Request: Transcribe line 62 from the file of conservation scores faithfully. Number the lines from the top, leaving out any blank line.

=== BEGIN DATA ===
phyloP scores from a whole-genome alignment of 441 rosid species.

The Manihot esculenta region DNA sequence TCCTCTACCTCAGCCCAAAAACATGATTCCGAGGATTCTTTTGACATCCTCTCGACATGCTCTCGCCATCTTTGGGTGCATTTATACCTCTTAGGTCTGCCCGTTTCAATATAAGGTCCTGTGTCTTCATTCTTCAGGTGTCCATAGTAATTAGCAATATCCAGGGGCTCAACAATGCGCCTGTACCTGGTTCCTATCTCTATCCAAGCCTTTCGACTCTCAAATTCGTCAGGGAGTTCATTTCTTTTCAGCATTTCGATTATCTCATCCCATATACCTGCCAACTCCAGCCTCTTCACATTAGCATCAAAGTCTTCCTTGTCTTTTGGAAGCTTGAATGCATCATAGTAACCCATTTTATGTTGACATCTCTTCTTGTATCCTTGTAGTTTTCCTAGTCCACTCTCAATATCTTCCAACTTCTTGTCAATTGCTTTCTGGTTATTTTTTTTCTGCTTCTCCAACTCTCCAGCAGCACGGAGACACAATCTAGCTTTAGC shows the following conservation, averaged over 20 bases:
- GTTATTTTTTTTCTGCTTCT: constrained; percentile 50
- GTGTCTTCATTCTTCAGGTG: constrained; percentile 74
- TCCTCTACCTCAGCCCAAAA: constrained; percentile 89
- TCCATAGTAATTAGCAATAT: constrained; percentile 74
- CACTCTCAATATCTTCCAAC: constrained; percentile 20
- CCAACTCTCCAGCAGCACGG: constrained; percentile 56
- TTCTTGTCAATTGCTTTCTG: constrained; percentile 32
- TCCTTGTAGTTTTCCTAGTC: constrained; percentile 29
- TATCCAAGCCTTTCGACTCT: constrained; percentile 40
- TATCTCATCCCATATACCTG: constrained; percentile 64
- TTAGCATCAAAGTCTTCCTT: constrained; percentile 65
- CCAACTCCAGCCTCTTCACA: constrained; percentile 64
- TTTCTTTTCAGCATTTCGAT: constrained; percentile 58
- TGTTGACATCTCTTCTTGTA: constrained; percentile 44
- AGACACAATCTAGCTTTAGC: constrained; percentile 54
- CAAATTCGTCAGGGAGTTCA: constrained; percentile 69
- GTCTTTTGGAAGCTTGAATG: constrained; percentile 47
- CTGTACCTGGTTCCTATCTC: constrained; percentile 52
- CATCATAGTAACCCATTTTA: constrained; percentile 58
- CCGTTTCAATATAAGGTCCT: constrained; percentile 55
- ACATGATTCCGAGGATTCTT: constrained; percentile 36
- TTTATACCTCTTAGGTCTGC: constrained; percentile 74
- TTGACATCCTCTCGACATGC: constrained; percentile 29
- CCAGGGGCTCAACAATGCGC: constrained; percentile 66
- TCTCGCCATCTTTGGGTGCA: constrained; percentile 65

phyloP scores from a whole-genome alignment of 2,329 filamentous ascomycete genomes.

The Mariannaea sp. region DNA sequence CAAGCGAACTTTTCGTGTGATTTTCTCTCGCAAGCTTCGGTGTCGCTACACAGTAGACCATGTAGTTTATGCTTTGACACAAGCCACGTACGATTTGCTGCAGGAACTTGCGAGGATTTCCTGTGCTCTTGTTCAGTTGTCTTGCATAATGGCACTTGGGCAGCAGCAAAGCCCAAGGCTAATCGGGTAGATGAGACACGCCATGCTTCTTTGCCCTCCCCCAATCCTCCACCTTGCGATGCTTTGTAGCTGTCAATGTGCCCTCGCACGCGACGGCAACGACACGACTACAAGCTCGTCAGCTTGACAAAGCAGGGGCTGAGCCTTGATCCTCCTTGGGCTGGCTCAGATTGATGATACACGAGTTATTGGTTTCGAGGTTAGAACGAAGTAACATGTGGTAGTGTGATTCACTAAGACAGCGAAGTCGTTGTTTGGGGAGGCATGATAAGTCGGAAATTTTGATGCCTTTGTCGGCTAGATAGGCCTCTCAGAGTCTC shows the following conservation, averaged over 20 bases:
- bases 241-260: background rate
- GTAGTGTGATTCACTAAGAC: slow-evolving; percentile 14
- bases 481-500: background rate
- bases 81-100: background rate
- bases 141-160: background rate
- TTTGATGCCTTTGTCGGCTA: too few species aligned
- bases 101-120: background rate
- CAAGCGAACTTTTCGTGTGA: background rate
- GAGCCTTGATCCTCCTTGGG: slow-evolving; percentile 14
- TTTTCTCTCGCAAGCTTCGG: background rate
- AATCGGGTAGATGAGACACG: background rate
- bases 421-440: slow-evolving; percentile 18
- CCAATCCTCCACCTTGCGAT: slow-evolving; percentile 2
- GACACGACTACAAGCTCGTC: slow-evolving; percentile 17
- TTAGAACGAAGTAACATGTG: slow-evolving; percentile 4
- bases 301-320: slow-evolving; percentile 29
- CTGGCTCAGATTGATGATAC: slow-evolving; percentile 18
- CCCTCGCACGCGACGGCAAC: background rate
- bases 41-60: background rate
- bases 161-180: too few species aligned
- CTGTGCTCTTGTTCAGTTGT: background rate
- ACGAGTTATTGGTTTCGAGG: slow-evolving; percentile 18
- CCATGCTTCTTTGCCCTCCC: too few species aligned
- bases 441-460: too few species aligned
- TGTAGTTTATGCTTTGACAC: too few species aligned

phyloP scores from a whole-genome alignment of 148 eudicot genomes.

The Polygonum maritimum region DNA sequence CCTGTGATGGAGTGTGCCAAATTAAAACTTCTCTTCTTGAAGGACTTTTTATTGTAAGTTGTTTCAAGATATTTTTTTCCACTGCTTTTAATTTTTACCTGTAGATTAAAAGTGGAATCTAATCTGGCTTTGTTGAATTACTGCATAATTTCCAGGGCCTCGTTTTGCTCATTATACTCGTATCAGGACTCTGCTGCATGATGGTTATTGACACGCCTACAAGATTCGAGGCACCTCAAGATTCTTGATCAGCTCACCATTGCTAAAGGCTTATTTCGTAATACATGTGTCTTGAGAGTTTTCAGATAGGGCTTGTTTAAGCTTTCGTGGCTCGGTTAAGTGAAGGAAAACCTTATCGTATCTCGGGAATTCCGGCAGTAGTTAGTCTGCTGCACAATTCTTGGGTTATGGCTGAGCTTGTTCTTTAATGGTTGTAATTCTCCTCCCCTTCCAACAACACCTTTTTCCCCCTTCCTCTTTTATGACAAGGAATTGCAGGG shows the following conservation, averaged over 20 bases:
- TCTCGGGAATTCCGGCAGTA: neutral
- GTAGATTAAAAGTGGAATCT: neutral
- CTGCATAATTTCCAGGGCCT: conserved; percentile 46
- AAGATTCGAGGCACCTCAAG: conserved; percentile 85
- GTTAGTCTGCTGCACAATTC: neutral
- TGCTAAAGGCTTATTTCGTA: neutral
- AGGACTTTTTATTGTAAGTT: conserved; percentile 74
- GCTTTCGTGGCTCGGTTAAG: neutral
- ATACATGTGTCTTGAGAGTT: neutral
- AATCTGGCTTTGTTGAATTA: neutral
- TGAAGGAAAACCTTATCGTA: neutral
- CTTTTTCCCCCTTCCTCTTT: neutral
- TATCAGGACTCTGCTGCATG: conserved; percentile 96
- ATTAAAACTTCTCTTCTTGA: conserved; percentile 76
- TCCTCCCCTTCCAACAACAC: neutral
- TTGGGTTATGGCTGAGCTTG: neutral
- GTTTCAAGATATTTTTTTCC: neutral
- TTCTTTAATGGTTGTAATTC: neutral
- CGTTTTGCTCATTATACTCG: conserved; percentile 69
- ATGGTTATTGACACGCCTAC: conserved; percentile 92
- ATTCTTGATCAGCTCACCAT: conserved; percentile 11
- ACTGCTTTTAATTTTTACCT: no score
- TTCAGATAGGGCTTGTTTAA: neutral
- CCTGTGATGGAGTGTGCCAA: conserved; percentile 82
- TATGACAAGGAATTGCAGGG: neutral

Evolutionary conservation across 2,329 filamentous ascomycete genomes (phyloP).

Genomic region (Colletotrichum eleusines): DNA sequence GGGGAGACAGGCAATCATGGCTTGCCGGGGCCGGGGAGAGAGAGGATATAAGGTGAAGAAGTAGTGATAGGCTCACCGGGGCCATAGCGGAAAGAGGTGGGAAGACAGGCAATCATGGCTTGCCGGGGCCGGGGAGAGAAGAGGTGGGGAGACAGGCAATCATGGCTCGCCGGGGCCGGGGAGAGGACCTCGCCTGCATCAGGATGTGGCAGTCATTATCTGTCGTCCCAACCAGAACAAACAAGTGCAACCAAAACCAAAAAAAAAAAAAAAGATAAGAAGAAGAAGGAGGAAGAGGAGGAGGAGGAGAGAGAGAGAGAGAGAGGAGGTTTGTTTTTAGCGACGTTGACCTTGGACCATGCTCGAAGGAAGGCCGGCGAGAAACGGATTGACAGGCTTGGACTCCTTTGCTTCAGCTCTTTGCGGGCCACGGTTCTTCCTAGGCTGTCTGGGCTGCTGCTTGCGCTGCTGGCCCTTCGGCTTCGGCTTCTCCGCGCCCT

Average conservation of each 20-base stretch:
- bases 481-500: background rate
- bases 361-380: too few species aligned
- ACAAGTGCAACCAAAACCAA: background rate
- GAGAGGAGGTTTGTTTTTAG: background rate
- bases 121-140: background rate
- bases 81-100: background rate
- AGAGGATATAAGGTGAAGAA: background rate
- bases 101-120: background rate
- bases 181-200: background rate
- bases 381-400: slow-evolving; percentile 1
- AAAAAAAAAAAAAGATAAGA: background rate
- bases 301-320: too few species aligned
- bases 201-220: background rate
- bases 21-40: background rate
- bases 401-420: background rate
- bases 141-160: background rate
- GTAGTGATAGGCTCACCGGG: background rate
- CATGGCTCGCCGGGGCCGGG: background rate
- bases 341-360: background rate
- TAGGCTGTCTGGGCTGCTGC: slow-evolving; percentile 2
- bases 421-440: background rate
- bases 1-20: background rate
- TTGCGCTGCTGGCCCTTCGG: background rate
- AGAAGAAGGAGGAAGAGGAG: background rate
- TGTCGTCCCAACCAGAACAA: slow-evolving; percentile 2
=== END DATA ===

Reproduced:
- TGCTAAAGGCTTATTTCGTA: neutral